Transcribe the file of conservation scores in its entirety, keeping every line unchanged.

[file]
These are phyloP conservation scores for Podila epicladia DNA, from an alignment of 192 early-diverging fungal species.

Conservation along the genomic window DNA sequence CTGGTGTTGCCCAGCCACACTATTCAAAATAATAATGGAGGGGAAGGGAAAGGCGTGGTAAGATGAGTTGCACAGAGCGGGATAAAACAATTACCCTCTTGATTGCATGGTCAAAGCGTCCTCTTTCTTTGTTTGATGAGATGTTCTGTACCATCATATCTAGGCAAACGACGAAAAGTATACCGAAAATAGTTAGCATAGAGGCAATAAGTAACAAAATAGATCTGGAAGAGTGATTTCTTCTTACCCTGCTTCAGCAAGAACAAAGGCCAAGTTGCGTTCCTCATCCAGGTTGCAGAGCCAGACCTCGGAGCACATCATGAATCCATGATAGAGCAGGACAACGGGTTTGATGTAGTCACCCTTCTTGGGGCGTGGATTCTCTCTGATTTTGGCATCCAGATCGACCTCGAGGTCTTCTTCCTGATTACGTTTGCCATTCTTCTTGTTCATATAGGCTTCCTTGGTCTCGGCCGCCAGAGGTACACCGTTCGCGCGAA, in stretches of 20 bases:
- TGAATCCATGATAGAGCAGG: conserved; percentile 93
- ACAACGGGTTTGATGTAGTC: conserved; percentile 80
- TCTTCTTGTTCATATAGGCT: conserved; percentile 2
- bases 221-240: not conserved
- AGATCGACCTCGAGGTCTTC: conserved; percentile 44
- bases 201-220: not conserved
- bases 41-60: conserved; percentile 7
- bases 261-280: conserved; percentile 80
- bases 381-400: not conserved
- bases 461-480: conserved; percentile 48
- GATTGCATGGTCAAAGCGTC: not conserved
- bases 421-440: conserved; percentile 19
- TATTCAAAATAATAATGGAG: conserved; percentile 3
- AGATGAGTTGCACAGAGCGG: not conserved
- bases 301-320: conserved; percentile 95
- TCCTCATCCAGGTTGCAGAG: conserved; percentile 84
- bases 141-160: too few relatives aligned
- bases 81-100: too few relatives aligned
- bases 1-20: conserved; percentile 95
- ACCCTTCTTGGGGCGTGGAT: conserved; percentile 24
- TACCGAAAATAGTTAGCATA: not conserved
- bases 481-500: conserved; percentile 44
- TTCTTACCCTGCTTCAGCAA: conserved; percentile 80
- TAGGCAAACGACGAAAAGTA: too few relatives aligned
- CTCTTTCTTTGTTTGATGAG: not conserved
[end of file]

These are phyloP conservation scores for Podila epicladia DNA, from an alignment of 192 early-diverging fungal species.

Conservation along the genomic window DNA sequence CTGGTGTTGCCCAGCCACACTATTCAAAATAATAATGGAGGGGAAGGGAAAGGCGTGGTAAGATGAGTTGCACAGAGCGGGATAAAACAATTACCCTCTTGATTGCATGGTCAAAGCGTCCTCTTTCTTTGTTTGATGAGATGTTCTGTACCATCATATCTAGGCAAACGACGAAAAGTATACCGAAAATAGTTAGCATAGAGGCAATAAGTAACAAAATAGATCTGGAAGAGTGATTTCTTCTTACCCTGCTTCAGCAAGAACAAAGGCCAAGTTGCGTTCCTCATCCAGGTTGCAGAGCCAGACCTCGGAGCACATCATGAATCCATGATAGAGCAGGACAACGGGTTTGATGTAGTCACCCTTCTTGGGGCGTGGATTCTCTCTGATTTTGGCATCCAGATCGACCTCGAGGTCTTCTTCCTGATTACGTTTGCCATTCTTCTTGTTCATATAGGCTTCCTTGGTCTCGGCCGCCAGAGGTACACCGTTCGCGCGAA, in stretches of 20 bases:
- TGAATCCATGATAGAGCAGG: conserved; percentile 93
- ACAACGGGTTTGATGTAGTC: conserved; percentile 80
- TCTTCTTGTTCATATAGGCT: conserved; percentile 2
- bases 221-240: not conserved
- AGATCGACCTCGAGGTCTTC: conserved; percentile 44
- bases 201-220: not conserved
- bases 41-60: conserved; percentile 7
- bases 261-280: conserved; percentile 80
- bases 381-400: not conserved
- bases 461-480: conserved; percentile 48
- GATTGCATGGTCAAAGCGTC: not conserved
- bases 421-440: conserved; percentile 19
- TATTCAAAATAATAATGGAG: conserved; percentile 3
- AGATGAGTTGCACAGAGCGG: not conserved
- bases 301-320: conserved; percentile 95
- TCCTCATCCAGGTTGCAGAG: conserved; percentile 84
- bases 141-160: too few relatives aligned
- bases 81-100: too few relatives aligned
- bases 1-20: conserved; percentile 95
- ACCCTTCTTGGGGCGTGGAT: conserved; percentile 24
- TACCGAAAATAGTTAGCATA: not conserved
- bases 481-500: conserved; percentile 44
- TTCTTACCCTGCTTCAGCAA: conserved; percentile 80
- TAGGCAAACGACGAAAAGTA: too few relatives aligned
- CTCTTTCTTTGTTTGATGAG: not conserved